Monday 16 September 2019

Patricia Casey: 'Why professorships plan is so embarrassing for women'

Cut above: Calum Quinn, Aine Mulvany, Laura Gleeson and Danya Elgahzel, who graduated with degrees in pharmacy and physiotherapy from Royal College of Surgeons in Ireland this week.
Cut above: Calum Quinn, Aine Mulvany, Laura Gleeson and Danya Elgahzel, who graduated with degrees in pharmacy and physiotherapy from Royal College of Surgeons in Ireland this week.

Patricia Casey

I recall when I first made the decision to become a professor. It was 1981, a few days after I had passed my membership of the Royal College of Psychiatrist Examination (London). A very eminent professor of psychiatry visited the hospital where I worked in the UK and the lecture that he delivered was so utterly banal and unengaging I realised I could do much better. On that day my dream began and to that end I completed seven years of research, including two with the Medical Research Council Unit for Suicide Prevention in Edinburgh. My research mentors served me well and the result was my appointment to the position of senior lecturer in psychiatry in UCC in 1985.

In 1990/1 I was interviewed for the chair of psychiatry in UCD on the retirement of the late Prof Sean Malone. I was the successful candidate. There were, I think, seven or more applicants and I was the only woman. I faced an interview board of 15 and the closest to a sexist question that I was asked was why I wanted to move from the lovely city of Cork to take up the rigours of a full chair in UCD. I answered I wanted to use my skills to illuminate international research and to represent Ireland in this. I also indicated only a person with power can enable this to happen. I was appointed to this position and I was Ireland's first female professor of psychiatry. One year later I went on maternity leave with the arrival of our second baby.

I have never experienced any bias or been the recipient of any sexism because I am a woman or because of maternity leave. I was a member of the Medical Research Council, I was elected to the Medical Council and chaired its Fitness to Practice Committee in the late 1990s and I have been and still am editor of one of the journals of the Royal College of Psychiatrists in London. I have published many books and scientific papers and never have my chromosomes been questioned.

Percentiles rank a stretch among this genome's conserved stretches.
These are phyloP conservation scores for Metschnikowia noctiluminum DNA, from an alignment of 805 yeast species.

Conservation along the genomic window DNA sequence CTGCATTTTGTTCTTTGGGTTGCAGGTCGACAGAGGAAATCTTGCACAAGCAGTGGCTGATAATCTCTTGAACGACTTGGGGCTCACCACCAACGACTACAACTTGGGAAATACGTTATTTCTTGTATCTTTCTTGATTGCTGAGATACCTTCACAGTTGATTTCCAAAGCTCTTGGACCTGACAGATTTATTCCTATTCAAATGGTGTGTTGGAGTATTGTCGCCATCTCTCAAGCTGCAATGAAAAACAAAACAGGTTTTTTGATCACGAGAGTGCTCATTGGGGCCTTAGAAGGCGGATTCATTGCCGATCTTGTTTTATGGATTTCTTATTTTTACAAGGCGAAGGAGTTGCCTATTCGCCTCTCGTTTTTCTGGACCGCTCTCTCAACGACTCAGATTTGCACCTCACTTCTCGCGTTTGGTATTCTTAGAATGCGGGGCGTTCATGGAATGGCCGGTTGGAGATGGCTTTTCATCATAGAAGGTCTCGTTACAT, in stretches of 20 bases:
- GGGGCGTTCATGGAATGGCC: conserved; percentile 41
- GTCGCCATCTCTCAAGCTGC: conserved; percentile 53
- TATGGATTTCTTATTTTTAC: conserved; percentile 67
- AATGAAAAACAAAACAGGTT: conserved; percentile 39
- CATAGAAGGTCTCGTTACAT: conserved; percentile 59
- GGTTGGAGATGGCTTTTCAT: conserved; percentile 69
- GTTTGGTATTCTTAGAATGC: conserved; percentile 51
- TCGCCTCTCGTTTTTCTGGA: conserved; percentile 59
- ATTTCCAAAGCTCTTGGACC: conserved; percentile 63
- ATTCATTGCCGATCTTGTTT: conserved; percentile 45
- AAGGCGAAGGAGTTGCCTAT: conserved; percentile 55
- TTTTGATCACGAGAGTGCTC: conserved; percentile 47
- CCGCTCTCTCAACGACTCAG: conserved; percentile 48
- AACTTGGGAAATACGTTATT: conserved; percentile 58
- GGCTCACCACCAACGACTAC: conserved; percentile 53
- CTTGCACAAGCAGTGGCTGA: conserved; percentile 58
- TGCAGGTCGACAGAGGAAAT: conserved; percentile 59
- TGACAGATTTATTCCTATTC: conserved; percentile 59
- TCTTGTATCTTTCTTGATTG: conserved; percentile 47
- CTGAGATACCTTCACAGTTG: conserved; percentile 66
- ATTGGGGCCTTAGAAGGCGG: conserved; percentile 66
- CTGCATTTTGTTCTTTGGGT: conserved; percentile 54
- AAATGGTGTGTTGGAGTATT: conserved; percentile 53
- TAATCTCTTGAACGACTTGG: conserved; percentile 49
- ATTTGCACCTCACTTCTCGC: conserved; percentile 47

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I therefore think I am entitled to an opinion on the proposal to appoint female-only chairs to universities in Ireland over the coming decade. This proposal is contained in a report published last week by Higher Education Minister Mary Mitchell O'Connor.

I utterly oppose this move. The rationale for this is referred to as unconscious bias against women based on the fact that there isn't a 50:50 distribution. I find it surprising that in 1990 there was clearly no such bias against this woman. And if it's unconscious, how do we know it exists anyway?

So what is the evidence that there is an unconscious bias against women? It's flimsy at best. Can anybody really argue convincingly that egalitarian, "progressive" republics like Norway, Switzerland, Germany and France, with women in full professorships of 29pc, 21pc, 23pc and 24pc respectively, are guilty of sexism by not reaching the 50pc threshold? Perhaps there are other explanations for these figures. The fact that there is a near 50:50 breakdown at lecturer level, the entry to academia, suggests there is equality of opportunity as there should be. Should equality of outcome also apply? Not necessarily.

Many people try academia for a period and decide against it because they have no interest in the struggles that it imposes in respect of research, grant applications and publications. A telling statistic contained in the report is that taking account of the proportions of male versus female who apply for professorships, they are granted in equal proportions. Thus it seems that when women apply for senior academic posts, they are proportionately as successful as me.

So what is deterring women from applying? Is it possible they have less aptitude for the major areas such as the Stem subjects, that dominate our universities and that the proposal is targeting for these women-only positions?

The ideological rush to egalitarianism in the Mitchell O'Connor report is based on the belief that there are no sex differences between men and women except those imposed by society. A large study from Cambridge University, involving more than 680,000 individuals, and published in 'Science', one of the world's most prestigious journals, two weeks ago, found that women have greater empathetic skills while men were more rule-based.

It found such traits predicted the professions chosen by the sexes. This reality is being ignored. Even in the 1990s, when first identified by Simon Baron- Cohen, a neuropsychologist, this finding was denounced as neurosexism.

The Stem subjects are those which the Government proposals will target for female-only professorships, at a cost of more than €6m over the next three years. Yet, these seem to be the ones that suit men generally.

The plan for female-only chairs is an ideological one. It will result in less able people being employed in certain disciplines with a diminishment in the status of our universities.

Bad feelings within departments will smoulder when equally qualified men will feel they have been deprived of an opportunity to display their ability before an international interview panel. And women holding these posts will be secretly mocked as not being real professors but only in post through favouritism.

This proposal is deeply embarrassing and patronising towards women. Positive role models will not emerge from substandard academics.

Irish Independent

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